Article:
COVID-19 has dealt some harsh blows, not only to the people infected by the disease but to the hundreds of others who have suffered severe financial pain because of pandemic restrictions.

The latest round of lockdowns has meant an instant loss of income for employees in the non-essential business sector that will remain closed until at least May 23.

These are the people who would have been anxiously waiting to hear the announcement from Finance Minister Colm Imbert yesterday about another round of COVID-19 relief.

The $30 million allocated to ease hardships as the coronavirus takes another deadly turn across the country will provide a grant of $1,500 for those who lost their jobs at the start of the month and $1,000 for those who lost their jobs in the last few days as new restrictions took effect. It is estimated some 20,000 workers will benefit from this.

Whether these initiatives go far enough to help those most deserving remains to be seen. But after the $6 billion spent on a suite of support services when the pandemic was taking hold last year, there is much less to go around this time.

Beneficiaries then included businesses that collected outstanding VAT refunds and through the Ministry of Social Development and Family Services, recipients of food and cash support cards, rental assistance, food vouchers and hampers among a range of measures.

But the salary relief of $1,500 for up to three months provided then is not available now, as the country’s economic circumstances are much worse.

Minister Imbert, who is expected to deliver his mid-term budget review shortly, was reluctant to provide any insight into the country’s economic state during yesterday’s media briefing. However, it is expected there will not be much in the way of good news when he gives that fiscal update.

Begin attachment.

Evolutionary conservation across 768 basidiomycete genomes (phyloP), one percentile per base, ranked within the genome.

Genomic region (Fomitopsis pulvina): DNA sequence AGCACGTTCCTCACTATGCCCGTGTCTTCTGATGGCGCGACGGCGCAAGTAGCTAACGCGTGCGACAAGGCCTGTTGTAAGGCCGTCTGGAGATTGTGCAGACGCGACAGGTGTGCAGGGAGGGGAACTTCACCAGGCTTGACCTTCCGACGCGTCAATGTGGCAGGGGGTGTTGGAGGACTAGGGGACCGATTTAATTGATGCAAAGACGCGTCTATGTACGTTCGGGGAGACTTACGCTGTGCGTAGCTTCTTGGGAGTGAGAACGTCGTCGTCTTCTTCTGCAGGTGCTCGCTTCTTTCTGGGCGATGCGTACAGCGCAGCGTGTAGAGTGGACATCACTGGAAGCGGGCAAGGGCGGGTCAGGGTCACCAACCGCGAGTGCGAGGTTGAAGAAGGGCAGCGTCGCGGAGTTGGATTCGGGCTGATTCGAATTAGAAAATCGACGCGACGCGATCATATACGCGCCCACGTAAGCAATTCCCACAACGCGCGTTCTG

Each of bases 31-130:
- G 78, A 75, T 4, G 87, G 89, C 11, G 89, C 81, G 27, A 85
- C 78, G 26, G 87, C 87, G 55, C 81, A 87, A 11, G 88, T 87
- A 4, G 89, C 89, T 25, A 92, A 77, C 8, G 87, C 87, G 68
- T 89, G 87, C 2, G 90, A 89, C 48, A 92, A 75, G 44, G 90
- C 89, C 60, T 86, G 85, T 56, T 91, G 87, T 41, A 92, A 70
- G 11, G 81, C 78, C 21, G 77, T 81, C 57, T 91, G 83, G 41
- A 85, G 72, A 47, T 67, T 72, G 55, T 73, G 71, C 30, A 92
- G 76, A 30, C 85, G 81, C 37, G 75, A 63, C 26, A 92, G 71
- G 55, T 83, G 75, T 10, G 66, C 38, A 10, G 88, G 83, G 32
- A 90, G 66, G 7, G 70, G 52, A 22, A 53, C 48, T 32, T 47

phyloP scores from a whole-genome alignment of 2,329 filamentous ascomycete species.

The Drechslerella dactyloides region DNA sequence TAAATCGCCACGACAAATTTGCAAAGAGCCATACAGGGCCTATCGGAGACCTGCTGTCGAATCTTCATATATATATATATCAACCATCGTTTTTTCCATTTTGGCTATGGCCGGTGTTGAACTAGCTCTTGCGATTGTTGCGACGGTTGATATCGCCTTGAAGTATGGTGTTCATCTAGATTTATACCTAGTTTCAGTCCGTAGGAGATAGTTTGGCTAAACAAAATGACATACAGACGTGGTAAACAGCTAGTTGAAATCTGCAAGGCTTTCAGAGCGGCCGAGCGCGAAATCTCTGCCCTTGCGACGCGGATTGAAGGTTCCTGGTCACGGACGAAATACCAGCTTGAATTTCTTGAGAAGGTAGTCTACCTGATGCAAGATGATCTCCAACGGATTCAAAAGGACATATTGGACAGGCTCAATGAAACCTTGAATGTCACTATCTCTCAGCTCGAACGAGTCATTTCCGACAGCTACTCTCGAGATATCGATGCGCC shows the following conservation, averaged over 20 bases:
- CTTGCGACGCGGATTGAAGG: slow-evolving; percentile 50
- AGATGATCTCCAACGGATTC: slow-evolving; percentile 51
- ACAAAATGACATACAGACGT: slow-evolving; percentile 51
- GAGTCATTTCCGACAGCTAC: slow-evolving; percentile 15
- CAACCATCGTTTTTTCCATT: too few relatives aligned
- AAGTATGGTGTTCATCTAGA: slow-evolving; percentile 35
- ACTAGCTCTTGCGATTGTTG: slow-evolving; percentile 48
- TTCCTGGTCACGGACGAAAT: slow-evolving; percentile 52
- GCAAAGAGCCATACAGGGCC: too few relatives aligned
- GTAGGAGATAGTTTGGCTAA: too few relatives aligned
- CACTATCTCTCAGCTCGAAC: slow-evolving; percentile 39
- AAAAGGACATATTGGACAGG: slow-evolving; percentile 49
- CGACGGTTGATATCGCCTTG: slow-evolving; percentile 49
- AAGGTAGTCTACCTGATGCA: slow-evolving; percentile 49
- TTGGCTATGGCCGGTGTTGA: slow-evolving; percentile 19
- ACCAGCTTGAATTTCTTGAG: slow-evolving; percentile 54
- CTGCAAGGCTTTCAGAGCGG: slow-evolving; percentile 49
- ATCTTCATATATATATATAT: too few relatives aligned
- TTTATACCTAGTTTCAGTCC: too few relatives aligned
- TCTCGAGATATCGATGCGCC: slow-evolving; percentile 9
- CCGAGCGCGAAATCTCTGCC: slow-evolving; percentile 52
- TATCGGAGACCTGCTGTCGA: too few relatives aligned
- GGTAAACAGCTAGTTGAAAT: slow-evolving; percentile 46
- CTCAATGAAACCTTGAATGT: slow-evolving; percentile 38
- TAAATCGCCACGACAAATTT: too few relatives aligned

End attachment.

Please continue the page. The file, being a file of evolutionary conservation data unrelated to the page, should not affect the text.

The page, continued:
The losses have been accumulating across various sectors during the three waves of infection that have swept across T&T. The shutdowns of productive sectors have inflicted crippling economic distress on businesses.

The economic indicators don’t look promising. The budget deficit for fiscal 2020 is projected to have increased significantly to 11 per cent of GDP, more than quadrupling the deficit of 2.5 per cent of GDP in the previous fiscal year. Total revenue fell to 23 per cent, due in large part to a reduction of energy revenue from 10 per cent to 5 per cent of GDP.

In the circumstances then, it is possible to extend support only to those in dire financial straits, so it would not be fair to draw any comparisons between these latest offerings and what was provided last year. There is much less to go around although there are many more in need.

But even as the country attempts to ride out this latest COVID-19 onslaught, it is time to start preparing citizens for the post-pandemic recovery period.

Little has been heard recently about the work of the Roadmap to Recovery Committee appointed by Prime Minister Dr Keith Rowley. With so much doom and gloom all around, the country needs some encouraging words about the way forward.